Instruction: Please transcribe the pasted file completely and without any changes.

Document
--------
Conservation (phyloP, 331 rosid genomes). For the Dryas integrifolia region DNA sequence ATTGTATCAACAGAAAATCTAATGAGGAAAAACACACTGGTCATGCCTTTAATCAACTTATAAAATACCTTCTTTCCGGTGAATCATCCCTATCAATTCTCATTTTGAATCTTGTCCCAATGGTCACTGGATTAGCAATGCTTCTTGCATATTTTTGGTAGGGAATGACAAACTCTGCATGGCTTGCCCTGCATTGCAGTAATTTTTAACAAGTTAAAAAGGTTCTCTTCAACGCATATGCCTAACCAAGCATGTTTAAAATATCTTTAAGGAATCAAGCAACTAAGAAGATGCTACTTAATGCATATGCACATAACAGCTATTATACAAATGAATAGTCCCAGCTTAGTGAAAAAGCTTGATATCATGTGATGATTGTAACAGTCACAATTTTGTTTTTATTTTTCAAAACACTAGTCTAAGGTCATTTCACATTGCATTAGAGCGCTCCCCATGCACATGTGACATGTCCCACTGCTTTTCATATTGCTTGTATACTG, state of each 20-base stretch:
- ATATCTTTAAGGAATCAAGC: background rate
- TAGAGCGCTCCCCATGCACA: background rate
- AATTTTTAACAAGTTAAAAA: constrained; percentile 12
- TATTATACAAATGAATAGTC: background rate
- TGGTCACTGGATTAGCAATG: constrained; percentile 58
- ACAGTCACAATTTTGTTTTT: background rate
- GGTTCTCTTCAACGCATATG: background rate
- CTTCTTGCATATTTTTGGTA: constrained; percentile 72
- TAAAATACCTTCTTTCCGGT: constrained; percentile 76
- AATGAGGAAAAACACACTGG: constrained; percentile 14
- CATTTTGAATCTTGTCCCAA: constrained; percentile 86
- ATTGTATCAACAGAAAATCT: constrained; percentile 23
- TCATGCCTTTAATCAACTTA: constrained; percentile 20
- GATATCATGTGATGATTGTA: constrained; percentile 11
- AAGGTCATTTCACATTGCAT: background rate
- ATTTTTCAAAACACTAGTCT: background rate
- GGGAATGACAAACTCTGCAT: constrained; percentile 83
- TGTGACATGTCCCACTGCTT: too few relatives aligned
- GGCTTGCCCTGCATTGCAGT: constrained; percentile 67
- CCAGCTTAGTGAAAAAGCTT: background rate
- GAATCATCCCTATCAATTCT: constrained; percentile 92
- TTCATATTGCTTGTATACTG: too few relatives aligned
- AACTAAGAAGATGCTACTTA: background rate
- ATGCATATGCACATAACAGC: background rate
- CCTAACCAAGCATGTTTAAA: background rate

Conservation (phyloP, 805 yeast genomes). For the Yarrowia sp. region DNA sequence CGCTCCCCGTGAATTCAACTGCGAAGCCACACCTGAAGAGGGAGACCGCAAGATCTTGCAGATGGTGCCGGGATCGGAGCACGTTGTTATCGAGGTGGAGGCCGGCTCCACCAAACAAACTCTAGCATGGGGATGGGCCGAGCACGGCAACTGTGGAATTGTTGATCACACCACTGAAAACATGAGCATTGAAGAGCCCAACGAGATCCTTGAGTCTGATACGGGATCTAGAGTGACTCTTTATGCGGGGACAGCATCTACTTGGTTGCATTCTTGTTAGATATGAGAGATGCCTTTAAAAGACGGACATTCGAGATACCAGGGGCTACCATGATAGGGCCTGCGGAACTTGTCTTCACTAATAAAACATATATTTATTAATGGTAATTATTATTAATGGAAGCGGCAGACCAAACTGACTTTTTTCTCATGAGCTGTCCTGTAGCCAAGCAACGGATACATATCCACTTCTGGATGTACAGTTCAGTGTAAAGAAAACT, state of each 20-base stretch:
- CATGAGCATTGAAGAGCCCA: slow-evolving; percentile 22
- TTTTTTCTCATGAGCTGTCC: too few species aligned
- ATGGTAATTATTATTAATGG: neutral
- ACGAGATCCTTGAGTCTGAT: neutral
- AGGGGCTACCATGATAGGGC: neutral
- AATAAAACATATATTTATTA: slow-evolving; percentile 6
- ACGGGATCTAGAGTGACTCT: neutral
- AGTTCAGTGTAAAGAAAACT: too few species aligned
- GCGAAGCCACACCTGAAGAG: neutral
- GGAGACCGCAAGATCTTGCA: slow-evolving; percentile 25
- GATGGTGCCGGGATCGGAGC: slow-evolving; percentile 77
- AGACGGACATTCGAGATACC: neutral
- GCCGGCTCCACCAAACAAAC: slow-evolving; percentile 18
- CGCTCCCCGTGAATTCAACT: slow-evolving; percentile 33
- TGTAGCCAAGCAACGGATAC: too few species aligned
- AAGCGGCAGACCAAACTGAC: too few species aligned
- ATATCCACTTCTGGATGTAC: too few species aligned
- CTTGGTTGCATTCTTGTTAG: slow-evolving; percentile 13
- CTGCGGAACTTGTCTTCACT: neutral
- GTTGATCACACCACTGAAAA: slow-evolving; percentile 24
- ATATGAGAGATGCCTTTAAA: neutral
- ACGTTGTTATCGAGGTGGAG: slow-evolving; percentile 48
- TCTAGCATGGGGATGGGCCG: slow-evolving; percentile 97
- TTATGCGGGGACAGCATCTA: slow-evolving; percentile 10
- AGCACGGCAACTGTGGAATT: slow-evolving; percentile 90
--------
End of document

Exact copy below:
Conservation (phyloP, 331 rosid genomes). For the Dryas integrifolia region DNA sequence ATTGTATCAACAGAAAATCTAATGAGGAAAAACACACTGGTCATGCCTTTAATCAACTTATAAAATACCTTCTTTCCGGTGAATCATCCCTATCAATTCTCATTTTGAATCTTGTCCCAATGGTCACTGGATTAGCAATGCTTCTTGCATATTTTTGGTAGGGAATGACAAACTCTGCATGGCTTGCCCTGCATTGCAGTAATTTTTAACAAGTTAAAAAGGTTCTCTTCAACGCATATGCCTAACCAAGCATGTTTAAAATATCTTTAAGGAATCAAGCAACTAAGAAGATGCTACTTAATGCATATGCACATAACAGCTATTATACAAATGAATAGTCCCAGCTTAGTGAAAAAGCTTGATATCATGTGATGATTGTAACAGTCACAATTTTGTTTTTATTTTTCAAAACACTAGTCTAAGGTCATTTCACATTGCATTAGAGCGCTCCCCATGCACATGTGACATGTCCCACTGCTTTTCATATTGCTTGTATACTG, state of each 20-base stretch:
- ATATCTTTAAGGAATCAAGC: background rate
- TAGAGCGCTCCCCATGCACA: background rate
- AATTTTTAACAAGTTAAAAA: constrained; percentile 12
- TATTATACAAATGAATAGTC: background rate
- TGGTCACTGGATTAGCAATG: constrained; percentile 58
- ACAGTCACAATTTTGTTTTT: background rate
- GGTTCTCTTCAACGCATATG: background rate
- CTTCTTGCATATTTTTGGTA: constrained; percentile 72
- TAAAATACCTTCTTTCCGGT: constrained; percentile 76
- AATGAGGAAAAACACACTGG: constrained; percentile 14
- CATTTTGAATCTTGTCCCAA: constrained; percentile 86
- ATTGTATCAACAGAAAATCT: constrained; percentile 23
- TCATGCCTTTAATCAACTTA: constrained; percentile 20
- GATATCATGTGATGATTGTA: constrained; percentile 11
- AAGGTCATTTCACATTGCAT: background rate
- ATTTTTCAAAACACTAGTCT: background rate
- GGGAATGACAAACTCTGCAT: constrained; percentile 83
- TGTGACATGTCCCACTGCTT: too few relatives aligned
- GGCTTGCCCTGCATTGCAGT: constrained; percentile 67
- CCAGCTTAGTGAAAAAGCTT: background rate
- GAATCATCCCTATCAATTCT: constrained; percentile 92
- TTCATATTGCTTGTATACTG: too few relatives aligned
- AACTAAGAAGATGCTACTTA: background rate
- ATGCATATGCACATAACAGC: background rate
- CCTAACCAAGCATGTTTAAA: background rate

Conservation (phyloP, 805 yeast genomes). For the Yarrowia sp. region DNA sequence CGCTCCCCGTGAATTCAACTGCGAAGCCACACCTGAAGAGGGAGACCGCAAGATCTTGCAGATGGTGCCGGGATCGGAGCACGTTGTTATCGAGGTGGAGGCCGGCTCCACCAAACAAACTCTAGCATGGGGATGGGCCGAGCACGGCAACTGTGGAATTGTTGATCACACCACTGAAAACATGAGCATTGAAGAGCCCAACGAGATCCTTGAGTCTGATACGGGATCTAGAGTGACTCTTTATGCGGGGACAGCATCTACTTGGTTGCATTCTTGTTAGATATGAGAGATGCCTTTAAAAGACGGACATTCGAGATACCAGGGGCTACCATGATAGGGCCTGCGGAACTTGTCTTCACTAATAAAACATATATTTATTAATGGTAATTATTATTAATGGAAGCGGCAGACCAAACTGACTTTTTTCTCATGAGCTGTCCTGTAGCCAAGCAACGGATACATATCCACTTCTGGATGTACAGTTCAGTGTAAAGAAAACT, state of each 20-base stretch:
- CATGAGCATTGAAGAGCCCA: slow-evolving; percentile 22
- TTTTTTCTCATGAGCTGTCC: too few species aligned
- ATGGTAATTATTATTAATGG: neutral
- ACGAGATCCTTGAGTCTGAT: neutral
- AGGGGCTACCATGATAGGGC: neutral
- AATAAAACATATATTTATTA: slow-evolving; percentile 6
- ACGGGATCTAGAGTGACTCT: neutral
- AGTTCAGTGTAAAGAAAACT: too few species aligned
- GCGAAGCCACACCTGAAGAG: neutral
- GGAGACCGCAAGATCTTGCA: slow-evolving; percentile 25
- GATGGTGCCGGGATCGGAGC: slow-evolving; percentile 77
- AGACGGACATTCGAGATACC: neutral
- GCCGGCTCCACCAAACAAAC: slow-evolving; percentile 18
- CGCTCCCCGTGAATTCAACT: slow-evolving; percentile 33
- TGTAGCCAAGCAACGGATAC: too few species aligned
- AAGCGGCAGACCAAACTGAC: too few species aligned
- ATATCCACTTCTGGATGTAC: too few species aligned
- CTTGGTTGCATTCTTGTTAG: slow-evolving; percentile 13
- CTGCGGAACTTGTCTTCACT: neutral
- GTTGATCACACCACTGAAAA: slow-evolving; percentile 24
- ATATGAGAGATGCCTTTAAA: neutral
- ACGTTGTTATCGAGGTGGAG: slow-evolving; percentile 48
- TCTAGCATGGGGATGGGCCG: slow-evolving; percentile 97
- TTATGCGGGGACAGCATCTA: slow-evolving; percentile 10
- AGCACGGCAACTGTGGAATT: slow-evolving; percentile 90